Big publicised cyberattacks may make the headlines, but in fact, simple human error accounts for more data breaches in the health sector than any shadowy figures. At Tego, as medical practice insurance providers, we have a few suggestions to protect your medical practice.
The Office of the Australian Information Commissioner (OAIC) reported the highest number of incidents, around 20% of all breaches, were in the healthcare sector. “Of the breaches involving health service providers, more than half were due to human error.” For more information, please review the OAIC report.
Here are a few simple steps you can take to help reduce the risk of a breach:
- Always check before you press send
- It is true that a common error for health practitioners is sending out private information to the wrong recipient. Yes, this causes lots of problems, it is an easy error to make. That is why checking before you press send is imperative.
- Don’t trust the autocorrect
- Autotext is perilous in both email programs and word processing software. Again, this is related to sending private information to incorrect addresses. It also leads to private information that are found in referral letters and reports being sent to the wrong provider.
- Don’t lose sight of your unlocked device
- The report reveals that phones that have no password protection or are left unlocked or computers that are logged on and unattended are a major source of data breach.
- You can prevent losing important patient data by checking the security settings on your phone, office computers, etc.
- Don’t keep too many windows open on your office computers
- We all love having multiple windows open on our computer, but there have been reported cases of medication errors occurring as well as the wrong patient information being inserted into pathology requests and referrals.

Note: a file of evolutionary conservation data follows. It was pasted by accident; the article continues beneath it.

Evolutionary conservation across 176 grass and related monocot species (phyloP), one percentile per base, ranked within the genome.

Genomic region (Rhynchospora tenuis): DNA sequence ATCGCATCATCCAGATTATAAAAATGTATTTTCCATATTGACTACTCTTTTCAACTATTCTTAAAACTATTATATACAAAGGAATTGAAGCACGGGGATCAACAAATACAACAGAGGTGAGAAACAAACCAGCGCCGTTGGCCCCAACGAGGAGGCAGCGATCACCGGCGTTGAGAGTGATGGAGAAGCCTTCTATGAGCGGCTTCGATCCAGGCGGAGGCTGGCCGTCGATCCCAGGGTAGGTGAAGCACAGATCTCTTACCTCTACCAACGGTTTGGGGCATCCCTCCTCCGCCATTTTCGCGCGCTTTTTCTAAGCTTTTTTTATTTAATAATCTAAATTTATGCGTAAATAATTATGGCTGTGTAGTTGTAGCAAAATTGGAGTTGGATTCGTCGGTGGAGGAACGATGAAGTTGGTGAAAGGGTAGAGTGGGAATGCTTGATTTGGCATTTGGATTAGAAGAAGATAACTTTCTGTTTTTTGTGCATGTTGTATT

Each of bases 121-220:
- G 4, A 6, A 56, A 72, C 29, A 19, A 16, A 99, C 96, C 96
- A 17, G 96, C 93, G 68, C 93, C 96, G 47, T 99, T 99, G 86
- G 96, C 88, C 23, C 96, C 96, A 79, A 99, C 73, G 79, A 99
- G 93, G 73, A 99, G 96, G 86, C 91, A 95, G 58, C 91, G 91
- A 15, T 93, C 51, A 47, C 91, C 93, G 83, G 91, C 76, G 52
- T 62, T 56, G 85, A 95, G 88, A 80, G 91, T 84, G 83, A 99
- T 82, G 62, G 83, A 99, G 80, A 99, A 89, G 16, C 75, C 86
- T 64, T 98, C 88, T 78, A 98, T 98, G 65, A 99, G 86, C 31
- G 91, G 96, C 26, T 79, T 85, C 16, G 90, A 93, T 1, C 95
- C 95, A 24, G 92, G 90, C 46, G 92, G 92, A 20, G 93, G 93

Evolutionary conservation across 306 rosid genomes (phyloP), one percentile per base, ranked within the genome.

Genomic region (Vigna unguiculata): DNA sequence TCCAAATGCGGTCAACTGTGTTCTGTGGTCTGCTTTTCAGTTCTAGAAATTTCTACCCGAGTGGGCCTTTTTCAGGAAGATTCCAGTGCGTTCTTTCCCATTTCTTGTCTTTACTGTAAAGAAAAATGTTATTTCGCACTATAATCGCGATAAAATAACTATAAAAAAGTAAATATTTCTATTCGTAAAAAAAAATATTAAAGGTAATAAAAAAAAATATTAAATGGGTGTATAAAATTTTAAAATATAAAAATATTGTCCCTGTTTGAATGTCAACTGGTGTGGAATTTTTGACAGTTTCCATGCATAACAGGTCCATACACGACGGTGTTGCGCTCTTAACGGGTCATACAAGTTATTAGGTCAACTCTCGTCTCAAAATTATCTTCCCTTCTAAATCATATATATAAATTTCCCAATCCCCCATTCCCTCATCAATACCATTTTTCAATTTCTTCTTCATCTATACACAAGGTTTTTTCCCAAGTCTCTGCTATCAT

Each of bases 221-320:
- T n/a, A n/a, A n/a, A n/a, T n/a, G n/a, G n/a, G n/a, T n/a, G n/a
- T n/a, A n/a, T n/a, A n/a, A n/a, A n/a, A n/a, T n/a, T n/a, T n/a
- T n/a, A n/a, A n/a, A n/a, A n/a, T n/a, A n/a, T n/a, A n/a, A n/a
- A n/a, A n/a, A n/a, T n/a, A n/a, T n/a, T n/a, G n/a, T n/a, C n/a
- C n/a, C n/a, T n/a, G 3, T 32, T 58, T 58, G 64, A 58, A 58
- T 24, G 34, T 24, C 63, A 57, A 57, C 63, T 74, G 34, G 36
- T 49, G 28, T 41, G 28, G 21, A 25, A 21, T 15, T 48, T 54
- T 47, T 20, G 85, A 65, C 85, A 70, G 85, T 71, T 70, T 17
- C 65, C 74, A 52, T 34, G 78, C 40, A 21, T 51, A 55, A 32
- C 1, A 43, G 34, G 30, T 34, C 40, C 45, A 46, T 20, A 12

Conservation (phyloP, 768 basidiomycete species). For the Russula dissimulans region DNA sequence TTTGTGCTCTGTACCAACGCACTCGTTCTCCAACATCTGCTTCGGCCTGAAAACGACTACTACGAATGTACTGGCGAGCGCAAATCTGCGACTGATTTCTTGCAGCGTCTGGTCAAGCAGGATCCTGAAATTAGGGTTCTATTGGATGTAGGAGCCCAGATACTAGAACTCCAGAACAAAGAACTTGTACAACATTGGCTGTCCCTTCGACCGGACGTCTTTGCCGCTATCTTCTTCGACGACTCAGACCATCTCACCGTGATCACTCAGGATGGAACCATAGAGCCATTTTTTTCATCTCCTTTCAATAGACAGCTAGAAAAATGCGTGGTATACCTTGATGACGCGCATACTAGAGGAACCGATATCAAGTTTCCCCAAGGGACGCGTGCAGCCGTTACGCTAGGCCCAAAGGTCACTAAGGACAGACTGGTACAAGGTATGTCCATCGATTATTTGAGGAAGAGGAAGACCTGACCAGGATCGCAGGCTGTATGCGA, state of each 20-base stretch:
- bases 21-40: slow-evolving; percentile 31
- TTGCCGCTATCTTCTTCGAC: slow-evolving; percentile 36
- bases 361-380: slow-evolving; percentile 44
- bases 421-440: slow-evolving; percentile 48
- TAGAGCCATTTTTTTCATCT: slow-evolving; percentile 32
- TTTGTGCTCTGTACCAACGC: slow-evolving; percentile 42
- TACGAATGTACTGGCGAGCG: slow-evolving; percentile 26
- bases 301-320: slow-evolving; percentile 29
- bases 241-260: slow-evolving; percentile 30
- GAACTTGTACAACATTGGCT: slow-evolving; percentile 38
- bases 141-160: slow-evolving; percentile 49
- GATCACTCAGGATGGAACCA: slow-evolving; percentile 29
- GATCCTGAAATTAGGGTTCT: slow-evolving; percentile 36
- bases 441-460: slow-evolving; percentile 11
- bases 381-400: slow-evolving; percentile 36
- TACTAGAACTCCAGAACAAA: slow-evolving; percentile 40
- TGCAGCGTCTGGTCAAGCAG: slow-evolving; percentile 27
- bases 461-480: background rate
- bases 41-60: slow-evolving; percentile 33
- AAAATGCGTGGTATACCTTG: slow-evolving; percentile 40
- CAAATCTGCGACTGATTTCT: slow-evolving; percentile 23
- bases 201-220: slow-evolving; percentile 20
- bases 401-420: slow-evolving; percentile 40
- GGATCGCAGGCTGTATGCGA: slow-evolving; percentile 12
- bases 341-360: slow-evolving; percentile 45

Medical indemnity insurance
Medical Indemnity Insurance is required for all medical practitioners in Australia. This insurance covers a range of exposures from complaints, medical audits, employment disputes and civil claims. While insurance may not be mandatory for the actual medical practice, practices face risks that may not be covered by a practitioners’ individual indemnity insurance.
For over a year, it has been a legal requirement for entities to carry out an assessment whenever they suspect that there may have been disclosure of personal information that they hold. It is imperative that practices be proactive and ensure strong cyber security measures are in place, to identify, respond and mitigate in the event of a breach.
Tego offer medical indemnity insurance for medical practitioners underwritten by Berkshire Hathaway, a brand globally synonymous with trust and integrity. We have a profound understanding of the Australian medical profession and the ever-changing healthcare industry. It’s this expertise that allows us to provide leading cover with more choice, innovation and greater flexibility.
All content on this page has been written in a generic way, and has not been presented with any knowledge of your personal objectives or financial needs.
This publication is general in nature and is not comprehensive or constitute legal or medical advice. You should seek legal, medical or other professional advice before relying on any content, and practice proper clinical decision making with regard to individual circumstances. Persons implementing any recommendations contained in this publication must exercise their own independent skill or judgment or seek appropriate professional advice relevant to their own particular practice. Compliance with any recommendations will not in any way guarantee discharge of the duty of care owed to patients and others coming into contact with the health professional or practice. Tego Insurance Pty Ltd is not responsible to you or anyone else for any loss suffered in connection with the use of this information.
Eric is the CEO of Tego, an insurance agency offering specialist indemnity insurance solutions for the healthcare and life sciences sectors. His qualifications include a bachelor’s degree in business and law, a master’s degree from UNSW in law and management and an MBA from the AGSM.